John Hastie Of Stage Technologies On Beamhoist

One of the major costs of a power flying system is installation. So if the equipment is simple to install, this will minimize the overall cost. Our new design also had to have no special components determined by the number of lines used; we didn't want to be making four-, five-, and six-line header pulleys, and so on. We wanted standard components. We also wanted to meet British Standard 7905 and other European legislation.

It had to be practicable to install some units one year and then add bars, year after year, possibly utilizing theatre production budgets. And it also had to be at a low enough price to open new markets, but without compromising safety or our own standards. To keep cost to a minimum, Beamhoist comprises only four major components (Figure 5). These are the aluminum beam, the fixed drop pulley, the ball screw, and the running pulley, all of which are illustrated in the picture. The hoist uses 5mm (0.2") diameter wire rope for each suspension line which is reeved around the drop and running pulleys at a ratio of either 4:1 or 8:1. The line nearest to the motor has its running pulley driven directly from the screw. The motor is connected to the ball screw actuator, without the requirement for a gearbox, and that drives the running pulley (Figure 6).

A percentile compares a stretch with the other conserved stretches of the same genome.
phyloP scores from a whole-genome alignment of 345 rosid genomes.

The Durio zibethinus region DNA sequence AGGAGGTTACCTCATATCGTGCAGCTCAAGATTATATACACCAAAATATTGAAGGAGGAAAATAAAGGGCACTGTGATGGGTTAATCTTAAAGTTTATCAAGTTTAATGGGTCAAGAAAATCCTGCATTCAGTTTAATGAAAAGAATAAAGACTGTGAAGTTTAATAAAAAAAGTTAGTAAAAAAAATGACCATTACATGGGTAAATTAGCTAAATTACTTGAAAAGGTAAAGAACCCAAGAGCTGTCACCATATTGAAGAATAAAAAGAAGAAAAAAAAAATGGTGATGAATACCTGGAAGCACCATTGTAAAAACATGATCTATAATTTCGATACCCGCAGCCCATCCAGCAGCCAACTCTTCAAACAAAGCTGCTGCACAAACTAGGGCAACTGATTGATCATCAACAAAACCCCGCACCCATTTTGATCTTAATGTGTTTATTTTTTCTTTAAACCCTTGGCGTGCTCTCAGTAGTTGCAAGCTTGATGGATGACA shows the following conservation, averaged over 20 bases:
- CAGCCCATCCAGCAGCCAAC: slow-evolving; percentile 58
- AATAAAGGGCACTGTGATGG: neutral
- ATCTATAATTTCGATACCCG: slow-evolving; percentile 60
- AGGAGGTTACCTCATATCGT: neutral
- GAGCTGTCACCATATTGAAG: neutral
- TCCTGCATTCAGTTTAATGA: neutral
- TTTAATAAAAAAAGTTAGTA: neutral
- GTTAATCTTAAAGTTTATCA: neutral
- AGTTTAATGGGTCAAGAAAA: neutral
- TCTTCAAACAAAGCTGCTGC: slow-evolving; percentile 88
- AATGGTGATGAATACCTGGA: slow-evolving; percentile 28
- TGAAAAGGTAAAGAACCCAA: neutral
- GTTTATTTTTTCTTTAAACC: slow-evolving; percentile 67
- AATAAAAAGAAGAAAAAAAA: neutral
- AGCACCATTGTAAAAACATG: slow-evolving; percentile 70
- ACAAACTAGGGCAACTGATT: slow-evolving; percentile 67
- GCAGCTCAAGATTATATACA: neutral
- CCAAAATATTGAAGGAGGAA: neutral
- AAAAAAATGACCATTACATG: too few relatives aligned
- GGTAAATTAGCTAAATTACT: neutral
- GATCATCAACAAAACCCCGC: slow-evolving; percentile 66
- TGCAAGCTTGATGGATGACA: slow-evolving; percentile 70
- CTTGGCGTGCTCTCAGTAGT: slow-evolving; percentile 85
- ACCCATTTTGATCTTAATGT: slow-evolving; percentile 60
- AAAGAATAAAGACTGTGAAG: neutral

Reind Brackman Of Trekwerk On SynchroDisk

People sometimes ask us, “Why did you make a big drum?” To be honest, the basic reason why we made a big-drum winch is because it was different! If we had done the same as other manufacturers, there was no way we could start in the business.

However, the spinoff was quite interesting. We started designing the winch from the motor up. We contacted many motor manufacturers and worked with their development teams to make a compact unit. The SynchroDisk concept is that of an asynchronous motor and a large drum around it, and on top, a removable box with the electronics.